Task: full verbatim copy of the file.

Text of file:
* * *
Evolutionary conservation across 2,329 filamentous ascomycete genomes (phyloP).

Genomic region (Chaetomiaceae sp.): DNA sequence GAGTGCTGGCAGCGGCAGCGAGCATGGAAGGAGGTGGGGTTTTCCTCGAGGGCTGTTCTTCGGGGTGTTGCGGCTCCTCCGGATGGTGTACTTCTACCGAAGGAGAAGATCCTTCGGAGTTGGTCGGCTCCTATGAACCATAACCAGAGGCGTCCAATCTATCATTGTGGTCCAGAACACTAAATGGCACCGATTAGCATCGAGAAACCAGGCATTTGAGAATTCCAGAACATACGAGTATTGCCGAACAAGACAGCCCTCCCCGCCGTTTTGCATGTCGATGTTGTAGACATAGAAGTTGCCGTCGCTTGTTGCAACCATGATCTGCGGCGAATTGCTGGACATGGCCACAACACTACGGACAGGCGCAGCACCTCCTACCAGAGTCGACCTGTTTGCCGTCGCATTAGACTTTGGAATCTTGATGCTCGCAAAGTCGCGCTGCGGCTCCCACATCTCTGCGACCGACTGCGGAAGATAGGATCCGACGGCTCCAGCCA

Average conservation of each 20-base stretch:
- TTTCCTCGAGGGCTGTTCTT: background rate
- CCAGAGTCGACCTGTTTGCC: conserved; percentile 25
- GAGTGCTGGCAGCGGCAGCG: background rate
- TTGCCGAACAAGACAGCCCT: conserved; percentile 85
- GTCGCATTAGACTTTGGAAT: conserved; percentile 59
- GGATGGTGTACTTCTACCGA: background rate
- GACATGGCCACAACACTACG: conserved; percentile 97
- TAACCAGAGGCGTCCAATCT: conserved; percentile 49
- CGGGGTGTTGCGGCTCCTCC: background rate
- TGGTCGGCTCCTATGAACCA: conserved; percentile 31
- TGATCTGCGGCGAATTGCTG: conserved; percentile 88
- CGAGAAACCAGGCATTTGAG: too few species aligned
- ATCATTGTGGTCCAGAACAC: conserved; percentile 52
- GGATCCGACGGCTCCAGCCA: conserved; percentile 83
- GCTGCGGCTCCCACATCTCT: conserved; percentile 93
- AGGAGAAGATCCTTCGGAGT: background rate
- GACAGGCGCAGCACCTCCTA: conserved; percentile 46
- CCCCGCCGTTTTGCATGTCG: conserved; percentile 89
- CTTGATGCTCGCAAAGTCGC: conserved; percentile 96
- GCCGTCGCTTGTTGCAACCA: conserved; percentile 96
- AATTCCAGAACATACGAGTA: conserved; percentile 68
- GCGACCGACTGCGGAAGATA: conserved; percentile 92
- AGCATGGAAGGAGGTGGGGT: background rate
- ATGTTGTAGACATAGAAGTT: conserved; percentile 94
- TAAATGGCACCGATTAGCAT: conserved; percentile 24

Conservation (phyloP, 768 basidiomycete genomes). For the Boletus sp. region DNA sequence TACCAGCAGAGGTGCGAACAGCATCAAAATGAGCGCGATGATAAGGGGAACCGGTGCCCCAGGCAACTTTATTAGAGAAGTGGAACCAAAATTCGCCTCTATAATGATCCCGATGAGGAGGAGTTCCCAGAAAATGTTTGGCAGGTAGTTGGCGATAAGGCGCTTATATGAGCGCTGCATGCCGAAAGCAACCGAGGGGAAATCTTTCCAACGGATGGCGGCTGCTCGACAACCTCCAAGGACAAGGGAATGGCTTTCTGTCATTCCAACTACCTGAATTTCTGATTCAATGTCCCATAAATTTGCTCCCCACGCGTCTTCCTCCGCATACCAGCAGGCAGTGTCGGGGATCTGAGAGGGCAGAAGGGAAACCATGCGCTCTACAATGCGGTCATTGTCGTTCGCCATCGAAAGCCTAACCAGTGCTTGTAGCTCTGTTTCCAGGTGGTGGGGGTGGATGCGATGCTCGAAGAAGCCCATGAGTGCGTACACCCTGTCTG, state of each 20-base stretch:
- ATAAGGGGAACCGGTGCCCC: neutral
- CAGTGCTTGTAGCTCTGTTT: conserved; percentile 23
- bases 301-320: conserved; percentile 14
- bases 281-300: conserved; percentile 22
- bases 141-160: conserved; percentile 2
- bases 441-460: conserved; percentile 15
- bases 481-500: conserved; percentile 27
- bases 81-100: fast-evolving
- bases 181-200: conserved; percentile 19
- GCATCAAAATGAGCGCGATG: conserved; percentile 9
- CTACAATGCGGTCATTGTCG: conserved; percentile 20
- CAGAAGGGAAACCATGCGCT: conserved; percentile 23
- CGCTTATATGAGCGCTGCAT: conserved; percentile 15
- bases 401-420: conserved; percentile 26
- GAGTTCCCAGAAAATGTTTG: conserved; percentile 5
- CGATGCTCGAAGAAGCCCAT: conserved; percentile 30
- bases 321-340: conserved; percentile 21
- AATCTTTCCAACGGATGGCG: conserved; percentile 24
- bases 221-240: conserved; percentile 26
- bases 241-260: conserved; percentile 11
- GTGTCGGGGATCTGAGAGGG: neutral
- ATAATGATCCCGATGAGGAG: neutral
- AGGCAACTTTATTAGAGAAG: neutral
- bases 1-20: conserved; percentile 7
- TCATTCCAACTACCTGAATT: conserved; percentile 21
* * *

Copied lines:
Evolutionary conservation across 2,329 filamentous ascomycete genomes (phyloP).

Genomic region (Chaetomiaceae sp.): DNA sequence GAGTGCTGGCAGCGGCAGCGAGCATGGAAGGAGGTGGGGTTTTCCTCGAGGGCTGTTCTTCGGGGTGTTGCGGCTCCTCCGGATGGTGTACTTCTACCGAAGGAGAAGATCCTTCGGAGTTGGTCGGCTCCTATGAACCATAACCAGAGGCGTCCAATCTATCATTGTGGTCCAGAACACTAAATGGCACCGATTAGCATCGAGAAACCAGGCATTTGAGAATTCCAGAACATACGAGTATTGCCGAACAAGACAGCCCTCCCCGCCGTTTTGCATGTCGATGTTGTAGACATAGAAGTTGCCGTCGCTTGTTGCAACCATGATCTGCGGCGAATTGCTGGACATGGCCACAACACTACGGACAGGCGCAGCACCTCCTACCAGAGTCGACCTGTTTGCCGTCGCATTAGACTTTGGAATCTTGATGCTCGCAAAGTCGCGCTGCGGCTCCCACATCTCTGCGACCGACTGCGGAAGATAGGATCCGACGGCTCCAGCCA

Average conservation of each 20-base stretch:
- TTTCCTCGAGGGCTGTTCTT: background rate
- CCAGAGTCGACCTGTTTGCC: conserved; percentile 25
- GAGTGCTGGCAGCGGCAGCG: background rate
- TTGCCGAACAAGACAGCCCT: conserved; percentile 85
- GTCGCATTAGACTTTGGAAT: conserved; percentile 59
- GGATGGTGTACTTCTACCGA: background rate
- GACATGGCCACAACACTACG: conserved; percentile 97
- TAACCAGAGGCGTCCAATCT: conserved; percentile 49
- CGGGGTGTTGCGGCTCCTCC: background rate
- TGGTCGGCTCCTATGAACCA: conserved; percentile 31
- TGATCTGCGGCGAATTGCTG: conserved; percentile 88
- CGAGAAACCAGGCATTTGAG: too few species aligned
- ATCATTGTGGTCCAGAACAC: conserved; percentile 52
- GGATCCGACGGCTCCAGCCA: conserved; percentile 83
- GCTGCGGCTCCCACATCTCT: conserved; percentile 93
- AGGAGAAGATCCTTCGGAGT: background rate
- GACAGGCGCAGCACCTCCTA: conserved; percentile 46
- CCCCGCCGTTTTGCATGTCG: conserved; percentile 89
- CTTGATGCTCGCAAAGTCGC: conserved; percentile 96
- GCCGTCGCTTGTTGCAACCA: conserved; percentile 96
- AATTCCAGAACATACGAGTA: conserved; percentile 68
- GCGACCGACTGCGGAAGATA: conserved; percentile 92
- AGCATGGAAGGAGGTGGGGT: background rate
- ATGTTGTAGACATAGAAGTT: conserved; percentile 94
- TAAATGGCACCGATTAGCAT: conserved; percentile 24

Conservation (phyloP, 768 basidiomycete genomes). For the Boletus sp. region DNA sequence TACCAGCAGAGGTGCGAACAGCATCAAAATGAGCGCGATGATAAGGGGAACCGGTGCCCCAGGCAACTTTATTAGAGAAGTGGAACCAAAATTCGCCTCTATAATGATCCCGATGAGGAGGAGTTCCCAGAAAATGTTTGGCAGGTAGTTGGCGATAAGGCGCTTATATGAGCGCTGCATGCCGAAAGCAACCGAGGGGAAATCTTTCCAACGGATGGCGGCTGCTCGACAACCTCCAAGGACAAGGGAATGGCTTTCTGTCATTCCAACTACCTGAATTTCTGATTCAATGTCCCATAAATTTGCTCCCCACGCGTCTTCCTCCGCATACCAGCAGGCAGTGTCGGGGATCTGAGAGGGCAGAAGGGAAACCATGCGCTCTACAATGCGGTCATTGTCGTTCGCCATCGAAAGCCTAACCAGTGCTTGTAGCTCTGTTTCCAGGTGGTGGGGGTGGATGCGATGCTCGAAGAAGCCCATGAGTGCGTACACCCTGTCTG, state of each 20-base stretch:
- ATAAGGGGAACCGGTGCCCC: neutral
- CAGTGCTTGTAGCTCTGTTT: conserved; percentile 23
- bases 301-320: conserved; percentile 14
- bases 281-300: conserved; percentile 22
- bases 141-160: conserved; percentile 2
- bases 441-460: conserved; percentile 15
- bases 481-500: conserved; percentile 27
- bases 81-100: fast-evolving
- bases 181-200: conserved; percentile 19
- GCATCAAAATGAGCGCGATG: conserved; percentile 9
- CTACAATGCGGTCATTGTCG: conserved; percentile 20
- CAGAAGGGAAACCATGCGCT: conserved; percentile 23
- CGCTTATATGAGCGCTGCAT: conserved; percentile 15
- bases 401-420: conserved; percentile 26
- GAGTTCCCAGAAAATGTTTG: conserved; percentile 5
- CGATGCTCGAAGAAGCCCAT: conserved; percentile 30
- bases 321-340: conserved; percentile 21
- AATCTTTCCAACGGATGGCG: conserved; percentile 24
- bases 221-240: conserved; percentile 26
- bases 241-260: conserved; percentile 11
- GTGTCGGGGATCTGAGAGGG: neutral
- ATAATGATCCCGATGAGGAG: neutral
- AGGCAACTTTATTAGAGAAG: neutral
- bases 1-20: conserved; percentile 7
- TCATTCCAACTACCTGAATT: conserved; percentile 21